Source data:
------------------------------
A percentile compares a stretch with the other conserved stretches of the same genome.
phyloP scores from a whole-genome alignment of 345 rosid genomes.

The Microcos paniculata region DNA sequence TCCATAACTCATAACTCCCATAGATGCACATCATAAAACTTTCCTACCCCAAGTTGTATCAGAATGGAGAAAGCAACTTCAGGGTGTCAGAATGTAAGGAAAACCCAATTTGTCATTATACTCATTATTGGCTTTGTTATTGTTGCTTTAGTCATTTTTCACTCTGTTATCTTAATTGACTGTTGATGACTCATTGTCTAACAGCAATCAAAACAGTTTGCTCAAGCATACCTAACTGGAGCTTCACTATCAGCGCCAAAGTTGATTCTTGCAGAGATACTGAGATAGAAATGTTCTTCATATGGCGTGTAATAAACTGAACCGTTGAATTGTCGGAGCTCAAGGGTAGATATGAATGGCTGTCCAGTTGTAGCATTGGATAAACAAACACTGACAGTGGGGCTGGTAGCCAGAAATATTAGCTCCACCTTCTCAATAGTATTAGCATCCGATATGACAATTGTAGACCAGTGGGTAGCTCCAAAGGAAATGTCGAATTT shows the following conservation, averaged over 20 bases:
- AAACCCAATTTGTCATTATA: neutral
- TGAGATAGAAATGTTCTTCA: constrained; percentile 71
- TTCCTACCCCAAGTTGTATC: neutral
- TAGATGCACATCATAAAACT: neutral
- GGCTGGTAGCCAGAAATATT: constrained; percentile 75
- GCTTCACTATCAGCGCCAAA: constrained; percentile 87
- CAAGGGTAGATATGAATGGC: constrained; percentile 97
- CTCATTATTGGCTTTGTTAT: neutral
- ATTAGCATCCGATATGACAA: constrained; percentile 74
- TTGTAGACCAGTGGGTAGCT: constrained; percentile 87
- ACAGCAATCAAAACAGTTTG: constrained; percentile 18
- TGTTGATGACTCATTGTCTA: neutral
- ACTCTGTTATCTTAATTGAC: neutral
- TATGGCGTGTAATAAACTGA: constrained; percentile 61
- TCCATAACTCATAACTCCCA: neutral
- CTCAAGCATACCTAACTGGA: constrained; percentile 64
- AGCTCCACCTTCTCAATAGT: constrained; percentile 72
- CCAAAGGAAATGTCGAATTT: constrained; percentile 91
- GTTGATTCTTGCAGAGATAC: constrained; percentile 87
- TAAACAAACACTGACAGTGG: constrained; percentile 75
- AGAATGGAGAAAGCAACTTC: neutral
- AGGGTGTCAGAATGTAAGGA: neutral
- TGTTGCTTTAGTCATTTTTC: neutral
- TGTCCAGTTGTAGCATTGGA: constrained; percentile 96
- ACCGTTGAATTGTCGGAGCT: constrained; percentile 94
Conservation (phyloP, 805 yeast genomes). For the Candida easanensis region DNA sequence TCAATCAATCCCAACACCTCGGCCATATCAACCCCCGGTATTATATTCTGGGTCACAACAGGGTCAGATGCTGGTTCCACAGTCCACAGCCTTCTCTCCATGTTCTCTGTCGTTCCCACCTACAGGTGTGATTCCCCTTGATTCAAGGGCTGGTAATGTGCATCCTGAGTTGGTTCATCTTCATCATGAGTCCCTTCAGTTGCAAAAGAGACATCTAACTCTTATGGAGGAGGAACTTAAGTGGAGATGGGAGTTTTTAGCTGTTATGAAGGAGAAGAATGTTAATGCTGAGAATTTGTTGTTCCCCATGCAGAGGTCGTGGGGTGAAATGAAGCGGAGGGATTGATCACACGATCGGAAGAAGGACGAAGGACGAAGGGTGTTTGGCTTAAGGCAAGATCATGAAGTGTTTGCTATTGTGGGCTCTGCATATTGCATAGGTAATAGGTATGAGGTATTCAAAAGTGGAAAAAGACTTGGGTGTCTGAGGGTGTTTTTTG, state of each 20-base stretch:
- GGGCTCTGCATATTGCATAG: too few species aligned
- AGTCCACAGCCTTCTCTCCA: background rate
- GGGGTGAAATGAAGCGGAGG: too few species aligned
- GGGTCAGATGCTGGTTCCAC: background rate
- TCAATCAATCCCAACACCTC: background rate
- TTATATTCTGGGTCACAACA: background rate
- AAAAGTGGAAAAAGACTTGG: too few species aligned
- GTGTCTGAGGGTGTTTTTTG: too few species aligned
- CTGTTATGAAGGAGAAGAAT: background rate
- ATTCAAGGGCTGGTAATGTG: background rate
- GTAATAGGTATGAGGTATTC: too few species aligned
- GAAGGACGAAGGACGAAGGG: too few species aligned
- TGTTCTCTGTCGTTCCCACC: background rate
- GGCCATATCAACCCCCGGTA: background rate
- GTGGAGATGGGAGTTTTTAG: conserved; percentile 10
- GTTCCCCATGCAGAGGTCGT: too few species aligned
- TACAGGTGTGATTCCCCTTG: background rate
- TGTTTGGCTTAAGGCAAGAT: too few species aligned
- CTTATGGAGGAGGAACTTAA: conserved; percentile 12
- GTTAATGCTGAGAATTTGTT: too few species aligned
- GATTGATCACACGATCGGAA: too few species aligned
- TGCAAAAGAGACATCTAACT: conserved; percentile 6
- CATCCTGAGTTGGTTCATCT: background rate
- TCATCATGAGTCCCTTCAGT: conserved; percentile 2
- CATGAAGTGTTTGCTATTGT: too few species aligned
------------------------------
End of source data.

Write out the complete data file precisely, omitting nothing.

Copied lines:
A percentile compares a stretch with the other conserved stretches of the same genome.
phyloP scores from a whole-genome alignment of 345 rosid genomes.

The Microcos paniculata region DNA sequence TCCATAACTCATAACTCCCATAGATGCACATCATAAAACTTTCCTACCCCAAGTTGTATCAGAATGGAGAAAGCAACTTCAGGGTGTCAGAATGTAAGGAAAACCCAATTTGTCATTATACTCATTATTGGCTTTGTTATTGTTGCTTTAGTCATTTTTCACTCTGTTATCTTAATTGACTGTTGATGACTCATTGTCTAACAGCAATCAAAACAGTTTGCTCAAGCATACCTAACTGGAGCTTCACTATCAGCGCCAAAGTTGATTCTTGCAGAGATACTGAGATAGAAATGTTCTTCATATGGCGTGTAATAAACTGAACCGTTGAATTGTCGGAGCTCAAGGGTAGATATGAATGGCTGTCCAGTTGTAGCATTGGATAAACAAACACTGACAGTGGGGCTGGTAGCCAGAAATATTAGCTCCACCTTCTCAATAGTATTAGCATCCGATATGACAATTGTAGACCAGTGGGTAGCTCCAAAGGAAATGTCGAATTT shows the following conservation, averaged over 20 bases:
- AAACCCAATTTGTCATTATA: neutral
- TGAGATAGAAATGTTCTTCA: constrained; percentile 71
- TTCCTACCCCAAGTTGTATC: neutral
- TAGATGCACATCATAAAACT: neutral
- GGCTGGTAGCCAGAAATATT: constrained; percentile 75
- GCTTCACTATCAGCGCCAAA: constrained; percentile 87
- CAAGGGTAGATATGAATGGC: constrained; percentile 97
- CTCATTATTGGCTTTGTTAT: neutral
- ATTAGCATCCGATATGACAA: constrained; percentile 74
- TTGTAGACCAGTGGGTAGCT: constrained; percentile 87
- ACAGCAATCAAAACAGTTTG: constrained; percentile 18
- TGTTGATGACTCATTGTCTA: neutral
- ACTCTGTTATCTTAATTGAC: neutral
- TATGGCGTGTAATAAACTGA: constrained; percentile 61
- TCCATAACTCATAACTCCCA: neutral
- CTCAAGCATACCTAACTGGA: constrained; percentile 64
- AGCTCCACCTTCTCAATAGT: constrained; percentile 72
- CCAAAGGAAATGTCGAATTT: constrained; percentile 91
- GTTGATTCTTGCAGAGATAC: constrained; percentile 87
- TAAACAAACACTGACAGTGG: constrained; percentile 75
- AGAATGGAGAAAGCAACTTC: neutral
- AGGGTGTCAGAATGTAAGGA: neutral
- TGTTGCTTTAGTCATTTTTC: neutral
- TGTCCAGTTGTAGCATTGGA: constrained; percentile 96
- ACCGTTGAATTGTCGGAGCT: constrained; percentile 94
Conservation (phyloP, 805 yeast genomes). For the Candida easanensis region DNA sequence TCAATCAATCCCAACACCTCGGCCATATCAACCCCCGGTATTATATTCTGGGTCACAACAGGGTCAGATGCTGGTTCCACAGTCCACAGCCTTCTCTCCATGTTCTCTGTCGTTCCCACCTACAGGTGTGATTCCCCTTGATTCAAGGGCTGGTAATGTGCATCCTGAGTTGGTTCATCTTCATCATGAGTCCCTTCAGTTGCAAAAGAGACATCTAACTCTTATGGAGGAGGAACTTAAGTGGAGATGGGAGTTTTTAGCTGTTATGAAGGAGAAGAATGTTAATGCTGAGAATTTGTTGTTCCCCATGCAGAGGTCGTGGGGTGAAATGAAGCGGAGGGATTGATCACACGATCGGAAGAAGGACGAAGGACGAAGGGTGTTTGGCTTAAGGCAAGATCATGAAGTGTTTGCTATTGTGGGCTCTGCATATTGCATAGGTAATAGGTATGAGGTATTCAAAAGTGGAAAAAGACTTGGGTGTCTGAGGGTGTTTTTTG, state of each 20-base stretch:
- GGGCTCTGCATATTGCATAG: too few species aligned
- AGTCCACAGCCTTCTCTCCA: background rate
- GGGGTGAAATGAAGCGGAGG: too few species aligned
- GGGTCAGATGCTGGTTCCAC: background rate
- TCAATCAATCCCAACACCTC: background rate
- TTATATTCTGGGTCACAACA: background rate
- AAAAGTGGAAAAAGACTTGG: too few species aligned
- GTGTCTGAGGGTGTTTTTTG: too few species aligned
- CTGTTATGAAGGAGAAGAAT: background rate
- ATTCAAGGGCTGGTAATGTG: background rate
- GTAATAGGTATGAGGTATTC: too few species aligned
- GAAGGACGAAGGACGAAGGG: too few species aligned
- TGTTCTCTGTCGTTCCCACC: background rate
- GGCCATATCAACCCCCGGTA: background rate
- GTGGAGATGGGAGTTTTTAG: conserved; percentile 10
- GTTCCCCATGCAGAGGTCGT: too few species aligned
- TACAGGTGTGATTCCCCTTG: background rate
- TGTTTGGCTTAAGGCAAGAT: too few species aligned
- CTTATGGAGGAGGAACTTAA: conserved; percentile 12
- GTTAATGCTGAGAATTTGTT: too few species aligned
- GATTGATCACACGATCGGAA: too few species aligned
- TGCAAAAGAGACATCTAACT: conserved; percentile 6
- CATCCTGAGTTGGTTCATCT: background rate
- TCATCATGAGTCCCTTCAGT: conserved; percentile 2
- CATGAAGTGTTTGCTATTGT: too few species aligned